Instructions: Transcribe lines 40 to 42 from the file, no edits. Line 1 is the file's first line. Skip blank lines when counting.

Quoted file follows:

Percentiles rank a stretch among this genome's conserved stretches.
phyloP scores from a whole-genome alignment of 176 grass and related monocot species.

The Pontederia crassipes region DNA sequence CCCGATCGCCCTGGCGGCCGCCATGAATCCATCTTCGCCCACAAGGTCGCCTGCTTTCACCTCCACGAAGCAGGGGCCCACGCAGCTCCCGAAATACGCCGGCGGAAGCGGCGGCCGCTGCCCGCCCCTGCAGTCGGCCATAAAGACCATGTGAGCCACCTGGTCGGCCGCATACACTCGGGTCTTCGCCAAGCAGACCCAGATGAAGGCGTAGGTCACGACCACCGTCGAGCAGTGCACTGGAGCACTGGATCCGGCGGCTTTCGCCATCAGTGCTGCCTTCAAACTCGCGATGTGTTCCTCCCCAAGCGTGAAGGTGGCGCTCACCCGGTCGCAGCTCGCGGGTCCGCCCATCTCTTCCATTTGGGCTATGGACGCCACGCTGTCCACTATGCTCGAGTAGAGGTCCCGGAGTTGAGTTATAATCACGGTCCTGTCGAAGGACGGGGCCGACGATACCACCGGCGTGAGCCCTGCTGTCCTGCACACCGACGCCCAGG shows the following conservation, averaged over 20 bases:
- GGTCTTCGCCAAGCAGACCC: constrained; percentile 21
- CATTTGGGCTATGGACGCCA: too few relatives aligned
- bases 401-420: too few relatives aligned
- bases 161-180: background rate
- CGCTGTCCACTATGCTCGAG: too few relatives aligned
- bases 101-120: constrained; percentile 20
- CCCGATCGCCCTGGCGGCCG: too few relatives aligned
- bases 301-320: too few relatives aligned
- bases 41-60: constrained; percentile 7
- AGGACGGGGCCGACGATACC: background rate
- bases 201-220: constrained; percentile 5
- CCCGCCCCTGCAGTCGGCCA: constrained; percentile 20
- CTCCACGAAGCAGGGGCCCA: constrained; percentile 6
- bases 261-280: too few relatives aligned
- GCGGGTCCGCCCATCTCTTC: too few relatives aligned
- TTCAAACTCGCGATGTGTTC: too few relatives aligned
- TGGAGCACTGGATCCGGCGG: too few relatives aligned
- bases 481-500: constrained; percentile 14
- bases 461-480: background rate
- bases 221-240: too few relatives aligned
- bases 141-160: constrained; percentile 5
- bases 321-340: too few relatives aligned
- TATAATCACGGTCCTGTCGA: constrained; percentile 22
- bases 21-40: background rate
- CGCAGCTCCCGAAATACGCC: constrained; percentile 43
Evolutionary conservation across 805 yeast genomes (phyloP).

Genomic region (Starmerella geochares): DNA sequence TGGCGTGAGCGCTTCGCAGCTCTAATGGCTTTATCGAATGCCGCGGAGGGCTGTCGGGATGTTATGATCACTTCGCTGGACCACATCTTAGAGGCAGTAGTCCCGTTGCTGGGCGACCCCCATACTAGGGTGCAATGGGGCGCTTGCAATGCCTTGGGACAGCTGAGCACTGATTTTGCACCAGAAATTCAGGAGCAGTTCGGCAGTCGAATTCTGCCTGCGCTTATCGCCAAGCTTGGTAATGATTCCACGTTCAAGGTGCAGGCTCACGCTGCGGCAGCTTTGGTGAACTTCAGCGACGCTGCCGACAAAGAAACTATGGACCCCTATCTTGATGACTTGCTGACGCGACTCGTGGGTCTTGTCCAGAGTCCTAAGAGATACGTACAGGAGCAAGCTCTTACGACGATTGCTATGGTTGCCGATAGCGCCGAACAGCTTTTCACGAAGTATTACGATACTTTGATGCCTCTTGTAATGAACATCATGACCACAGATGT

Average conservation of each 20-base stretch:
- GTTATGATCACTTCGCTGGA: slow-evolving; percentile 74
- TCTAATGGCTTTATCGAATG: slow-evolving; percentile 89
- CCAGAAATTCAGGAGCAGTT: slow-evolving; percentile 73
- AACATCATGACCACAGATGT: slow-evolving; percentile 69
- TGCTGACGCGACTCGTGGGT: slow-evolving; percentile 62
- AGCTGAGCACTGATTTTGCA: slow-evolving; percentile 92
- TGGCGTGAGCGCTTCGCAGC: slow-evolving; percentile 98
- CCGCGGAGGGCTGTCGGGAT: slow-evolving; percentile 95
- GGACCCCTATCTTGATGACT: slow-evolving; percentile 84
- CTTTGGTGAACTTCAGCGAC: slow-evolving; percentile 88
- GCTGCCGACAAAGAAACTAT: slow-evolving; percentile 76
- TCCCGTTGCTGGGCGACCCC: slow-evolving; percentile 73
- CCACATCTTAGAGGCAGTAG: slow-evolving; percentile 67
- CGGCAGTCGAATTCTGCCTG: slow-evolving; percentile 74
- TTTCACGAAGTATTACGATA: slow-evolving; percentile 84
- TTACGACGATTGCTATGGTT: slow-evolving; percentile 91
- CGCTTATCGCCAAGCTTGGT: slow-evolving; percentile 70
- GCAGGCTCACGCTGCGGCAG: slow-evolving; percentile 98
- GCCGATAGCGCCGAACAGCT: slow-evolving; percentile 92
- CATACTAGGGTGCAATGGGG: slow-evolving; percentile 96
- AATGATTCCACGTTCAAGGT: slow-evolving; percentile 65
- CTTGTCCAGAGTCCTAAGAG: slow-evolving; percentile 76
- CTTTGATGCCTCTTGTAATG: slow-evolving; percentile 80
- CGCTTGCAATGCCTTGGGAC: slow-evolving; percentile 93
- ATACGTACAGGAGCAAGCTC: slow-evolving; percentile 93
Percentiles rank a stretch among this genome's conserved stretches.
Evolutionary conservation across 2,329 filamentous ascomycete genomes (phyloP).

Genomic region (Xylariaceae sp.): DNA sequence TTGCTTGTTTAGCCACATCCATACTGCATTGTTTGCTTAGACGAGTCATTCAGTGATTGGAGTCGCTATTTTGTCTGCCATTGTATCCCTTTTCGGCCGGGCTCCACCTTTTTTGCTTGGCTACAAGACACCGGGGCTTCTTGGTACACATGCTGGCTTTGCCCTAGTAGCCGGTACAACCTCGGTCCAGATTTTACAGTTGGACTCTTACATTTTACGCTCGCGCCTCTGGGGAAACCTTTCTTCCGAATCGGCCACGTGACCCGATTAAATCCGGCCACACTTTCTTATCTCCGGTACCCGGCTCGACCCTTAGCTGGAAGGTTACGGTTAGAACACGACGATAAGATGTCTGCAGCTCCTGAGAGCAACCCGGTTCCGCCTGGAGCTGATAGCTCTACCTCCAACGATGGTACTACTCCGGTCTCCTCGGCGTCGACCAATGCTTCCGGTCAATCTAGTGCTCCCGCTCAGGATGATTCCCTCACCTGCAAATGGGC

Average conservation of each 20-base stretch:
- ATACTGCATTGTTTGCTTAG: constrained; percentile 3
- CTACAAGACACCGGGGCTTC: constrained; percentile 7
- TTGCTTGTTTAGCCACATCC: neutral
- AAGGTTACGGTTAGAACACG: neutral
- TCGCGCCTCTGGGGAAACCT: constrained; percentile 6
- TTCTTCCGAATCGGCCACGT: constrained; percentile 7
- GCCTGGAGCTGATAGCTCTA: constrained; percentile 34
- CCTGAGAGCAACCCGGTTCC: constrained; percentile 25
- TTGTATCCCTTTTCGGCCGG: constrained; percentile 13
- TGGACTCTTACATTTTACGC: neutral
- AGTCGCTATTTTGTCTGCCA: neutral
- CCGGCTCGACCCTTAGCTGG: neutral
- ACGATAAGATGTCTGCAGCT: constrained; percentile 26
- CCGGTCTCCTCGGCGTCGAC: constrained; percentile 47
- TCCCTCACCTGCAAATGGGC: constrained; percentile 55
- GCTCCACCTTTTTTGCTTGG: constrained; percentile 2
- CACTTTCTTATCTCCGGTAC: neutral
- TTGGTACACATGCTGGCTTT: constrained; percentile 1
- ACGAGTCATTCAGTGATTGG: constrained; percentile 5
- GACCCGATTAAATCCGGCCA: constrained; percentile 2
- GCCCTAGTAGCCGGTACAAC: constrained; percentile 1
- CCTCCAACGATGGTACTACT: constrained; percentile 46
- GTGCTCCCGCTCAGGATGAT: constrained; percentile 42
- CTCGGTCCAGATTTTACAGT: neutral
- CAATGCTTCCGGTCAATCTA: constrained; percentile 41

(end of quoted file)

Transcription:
- GGACCCCTATCTTGATGACT: slow-evolving; percentile 84
- CTTTGGTGAACTTCAGCGAC: slow-evolving; percentile 88
- GCTGCCGACAAAGAAACTAT: slow-evolving; percentile 76